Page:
Student centredness in clinical learning: the influence of the clinical teacher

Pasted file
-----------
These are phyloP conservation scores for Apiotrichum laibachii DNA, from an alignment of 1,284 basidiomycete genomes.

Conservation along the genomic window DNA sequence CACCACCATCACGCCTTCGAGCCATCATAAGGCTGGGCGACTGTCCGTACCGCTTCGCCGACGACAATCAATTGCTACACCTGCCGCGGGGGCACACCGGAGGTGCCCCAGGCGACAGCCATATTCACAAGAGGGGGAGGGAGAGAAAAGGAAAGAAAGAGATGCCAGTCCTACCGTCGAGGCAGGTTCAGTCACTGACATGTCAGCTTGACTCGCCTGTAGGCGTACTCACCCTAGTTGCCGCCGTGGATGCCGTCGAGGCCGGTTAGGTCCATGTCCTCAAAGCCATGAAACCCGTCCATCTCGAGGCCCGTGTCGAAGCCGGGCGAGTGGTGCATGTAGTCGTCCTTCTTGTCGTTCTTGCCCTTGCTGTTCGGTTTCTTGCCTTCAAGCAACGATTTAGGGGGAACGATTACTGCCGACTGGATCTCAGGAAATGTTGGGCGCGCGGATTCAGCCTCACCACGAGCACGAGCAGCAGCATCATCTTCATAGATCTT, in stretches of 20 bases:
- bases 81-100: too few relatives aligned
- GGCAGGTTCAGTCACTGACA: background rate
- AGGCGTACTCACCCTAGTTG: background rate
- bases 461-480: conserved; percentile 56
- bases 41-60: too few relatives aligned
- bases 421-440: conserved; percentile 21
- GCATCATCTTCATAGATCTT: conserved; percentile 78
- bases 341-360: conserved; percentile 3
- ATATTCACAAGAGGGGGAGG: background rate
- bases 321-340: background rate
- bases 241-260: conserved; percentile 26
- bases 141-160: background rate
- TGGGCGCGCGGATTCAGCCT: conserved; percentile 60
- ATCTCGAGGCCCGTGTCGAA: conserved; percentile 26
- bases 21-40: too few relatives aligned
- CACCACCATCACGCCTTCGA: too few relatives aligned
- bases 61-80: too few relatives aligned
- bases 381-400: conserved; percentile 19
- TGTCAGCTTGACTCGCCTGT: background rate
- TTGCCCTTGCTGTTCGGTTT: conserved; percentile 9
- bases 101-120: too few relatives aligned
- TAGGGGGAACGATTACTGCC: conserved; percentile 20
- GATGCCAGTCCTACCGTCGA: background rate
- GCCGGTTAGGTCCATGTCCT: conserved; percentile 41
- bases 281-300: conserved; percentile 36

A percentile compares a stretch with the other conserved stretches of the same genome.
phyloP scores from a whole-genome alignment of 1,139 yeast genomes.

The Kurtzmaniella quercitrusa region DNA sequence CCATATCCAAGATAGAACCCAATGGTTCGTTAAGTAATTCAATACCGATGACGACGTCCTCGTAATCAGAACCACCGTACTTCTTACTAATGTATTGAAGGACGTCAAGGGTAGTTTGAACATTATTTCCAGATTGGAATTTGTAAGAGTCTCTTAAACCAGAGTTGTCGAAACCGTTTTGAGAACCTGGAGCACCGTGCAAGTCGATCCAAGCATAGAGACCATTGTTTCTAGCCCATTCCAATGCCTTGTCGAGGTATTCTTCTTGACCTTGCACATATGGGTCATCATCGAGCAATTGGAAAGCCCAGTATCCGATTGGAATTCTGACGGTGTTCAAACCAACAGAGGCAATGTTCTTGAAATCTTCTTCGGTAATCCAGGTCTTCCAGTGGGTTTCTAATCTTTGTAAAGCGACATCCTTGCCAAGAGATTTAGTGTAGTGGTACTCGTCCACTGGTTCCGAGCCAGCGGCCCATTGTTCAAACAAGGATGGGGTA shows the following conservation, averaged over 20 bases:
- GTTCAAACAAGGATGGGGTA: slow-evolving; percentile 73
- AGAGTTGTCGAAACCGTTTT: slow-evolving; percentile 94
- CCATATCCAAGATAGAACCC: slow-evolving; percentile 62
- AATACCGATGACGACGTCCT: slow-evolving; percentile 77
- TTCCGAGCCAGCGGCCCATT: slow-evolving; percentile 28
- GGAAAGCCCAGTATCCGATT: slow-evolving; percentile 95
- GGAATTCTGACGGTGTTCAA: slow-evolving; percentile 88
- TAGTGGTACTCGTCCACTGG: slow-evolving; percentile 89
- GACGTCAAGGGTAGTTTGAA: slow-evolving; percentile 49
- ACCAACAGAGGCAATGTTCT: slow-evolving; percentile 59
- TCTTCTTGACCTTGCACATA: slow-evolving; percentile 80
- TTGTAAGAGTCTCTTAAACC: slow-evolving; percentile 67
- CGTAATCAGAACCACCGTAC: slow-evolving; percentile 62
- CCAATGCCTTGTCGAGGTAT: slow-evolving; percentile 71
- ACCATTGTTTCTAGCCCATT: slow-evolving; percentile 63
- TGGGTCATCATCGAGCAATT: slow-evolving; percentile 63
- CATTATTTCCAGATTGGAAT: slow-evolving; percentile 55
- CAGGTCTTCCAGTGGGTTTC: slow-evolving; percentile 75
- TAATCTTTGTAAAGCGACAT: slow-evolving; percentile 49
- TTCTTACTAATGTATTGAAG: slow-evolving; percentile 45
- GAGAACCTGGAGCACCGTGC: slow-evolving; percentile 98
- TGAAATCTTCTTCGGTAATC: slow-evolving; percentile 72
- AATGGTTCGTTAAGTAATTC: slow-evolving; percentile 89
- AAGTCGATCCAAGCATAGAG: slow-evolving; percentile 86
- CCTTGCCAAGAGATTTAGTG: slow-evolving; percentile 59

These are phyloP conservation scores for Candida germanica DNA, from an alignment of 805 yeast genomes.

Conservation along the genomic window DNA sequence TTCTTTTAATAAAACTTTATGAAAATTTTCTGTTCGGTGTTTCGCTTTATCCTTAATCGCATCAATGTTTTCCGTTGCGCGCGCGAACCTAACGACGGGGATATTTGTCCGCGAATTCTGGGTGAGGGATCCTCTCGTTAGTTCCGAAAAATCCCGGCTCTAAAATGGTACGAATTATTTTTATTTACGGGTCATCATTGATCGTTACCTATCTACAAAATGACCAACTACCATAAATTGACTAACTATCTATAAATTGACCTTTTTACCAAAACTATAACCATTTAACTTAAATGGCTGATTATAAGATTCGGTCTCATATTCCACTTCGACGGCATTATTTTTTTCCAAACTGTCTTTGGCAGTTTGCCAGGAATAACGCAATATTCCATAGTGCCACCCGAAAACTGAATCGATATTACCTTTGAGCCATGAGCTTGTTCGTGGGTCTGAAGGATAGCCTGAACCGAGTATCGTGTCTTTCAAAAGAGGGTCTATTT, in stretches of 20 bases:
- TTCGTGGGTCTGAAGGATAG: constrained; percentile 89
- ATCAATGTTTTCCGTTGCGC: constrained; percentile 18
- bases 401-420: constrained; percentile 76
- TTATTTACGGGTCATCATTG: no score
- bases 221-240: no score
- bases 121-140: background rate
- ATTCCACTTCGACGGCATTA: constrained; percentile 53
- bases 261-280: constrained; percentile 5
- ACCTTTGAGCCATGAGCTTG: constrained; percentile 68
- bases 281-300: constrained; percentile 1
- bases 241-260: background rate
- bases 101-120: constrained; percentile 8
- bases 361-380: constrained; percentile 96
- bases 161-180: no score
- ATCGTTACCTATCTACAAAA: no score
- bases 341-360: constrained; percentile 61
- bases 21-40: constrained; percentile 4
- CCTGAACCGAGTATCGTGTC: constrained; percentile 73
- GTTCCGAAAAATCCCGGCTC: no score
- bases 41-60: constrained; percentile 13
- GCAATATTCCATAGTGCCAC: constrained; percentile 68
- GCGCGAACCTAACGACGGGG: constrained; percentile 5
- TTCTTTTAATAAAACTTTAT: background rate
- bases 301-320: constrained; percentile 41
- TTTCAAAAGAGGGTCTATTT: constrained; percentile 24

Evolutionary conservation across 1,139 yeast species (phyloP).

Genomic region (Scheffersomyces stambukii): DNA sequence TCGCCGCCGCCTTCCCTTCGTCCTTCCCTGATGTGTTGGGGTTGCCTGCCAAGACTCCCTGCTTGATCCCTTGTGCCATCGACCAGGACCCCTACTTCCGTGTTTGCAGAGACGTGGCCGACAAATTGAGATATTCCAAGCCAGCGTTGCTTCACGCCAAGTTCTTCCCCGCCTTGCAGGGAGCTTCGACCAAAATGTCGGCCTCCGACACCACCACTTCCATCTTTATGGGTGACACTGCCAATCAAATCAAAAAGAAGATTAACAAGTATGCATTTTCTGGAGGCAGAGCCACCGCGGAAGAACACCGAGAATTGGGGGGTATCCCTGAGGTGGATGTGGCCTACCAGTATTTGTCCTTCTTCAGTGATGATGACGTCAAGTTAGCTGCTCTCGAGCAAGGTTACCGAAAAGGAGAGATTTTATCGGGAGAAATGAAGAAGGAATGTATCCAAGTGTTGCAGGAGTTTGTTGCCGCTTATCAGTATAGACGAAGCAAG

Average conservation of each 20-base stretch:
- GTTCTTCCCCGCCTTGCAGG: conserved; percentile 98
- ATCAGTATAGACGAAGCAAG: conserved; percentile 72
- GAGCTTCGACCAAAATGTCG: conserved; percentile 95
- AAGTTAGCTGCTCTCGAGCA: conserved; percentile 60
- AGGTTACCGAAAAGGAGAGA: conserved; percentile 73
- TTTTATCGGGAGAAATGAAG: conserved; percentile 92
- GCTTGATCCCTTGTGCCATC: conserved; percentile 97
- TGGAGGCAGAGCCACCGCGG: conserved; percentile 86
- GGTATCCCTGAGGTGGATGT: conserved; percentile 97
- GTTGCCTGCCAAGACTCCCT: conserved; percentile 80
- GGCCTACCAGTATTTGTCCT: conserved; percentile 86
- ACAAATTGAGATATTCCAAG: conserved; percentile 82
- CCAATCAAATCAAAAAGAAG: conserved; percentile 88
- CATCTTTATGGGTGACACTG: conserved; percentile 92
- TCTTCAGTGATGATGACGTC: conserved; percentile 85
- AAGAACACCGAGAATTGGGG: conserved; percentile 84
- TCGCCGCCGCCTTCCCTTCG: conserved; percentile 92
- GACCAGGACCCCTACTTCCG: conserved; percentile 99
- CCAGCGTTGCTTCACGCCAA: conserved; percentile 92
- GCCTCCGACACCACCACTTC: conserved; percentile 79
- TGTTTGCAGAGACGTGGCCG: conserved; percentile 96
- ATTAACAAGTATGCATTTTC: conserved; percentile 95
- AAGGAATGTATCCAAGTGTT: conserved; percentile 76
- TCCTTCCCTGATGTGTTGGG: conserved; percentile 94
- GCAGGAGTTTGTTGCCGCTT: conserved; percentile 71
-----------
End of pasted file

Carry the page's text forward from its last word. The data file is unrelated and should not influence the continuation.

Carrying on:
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AIM: This article reports a longitudinal study examining how nursing students learn on clinical placements in three cohorts of undergraduates at a large Australian university. BACKGROUND: Preceptorship models of clinical learning are increasing in popularity as a strategy to maximize collaboration between university and healthcare organizations. A clinical education model, underpinned by preceptorship, was offered by an Australian university in partnership with a tertiary healthcare organization to some students. DESIGN: The study utilized a mixed method approach of surveys and interviews. METHOD: It was hypothesized that students participating in the preceptorship partnership model would have more positive perceptions of the clinical learning environment than students participating in other models of clinical education. Data were collected over 3 years, from 2006-2008, using a modified Clinical Learning Environment Inventory from second (n = 396) and third (n = 263) year nursing students. Students were classified into three groups based on which educational model they received. RESULTS: On the inventory factor, 'Student centredness', a Welch test indicated an important difference between the responses of students in the three groups. Games-Howell post hoc test indicated that students in the clinical preceptorship partnership model responded more positively than students who had both a clinical teacher and a preceptor in a non-preceptorship partnership model. CONCLUSION: Developing sustainable approaches to enhance the clinical learning environment experience for student nurses is an international concern. The significance of continuity of clinical teachers to the contribution of student centredness is an important aspect to be considered.
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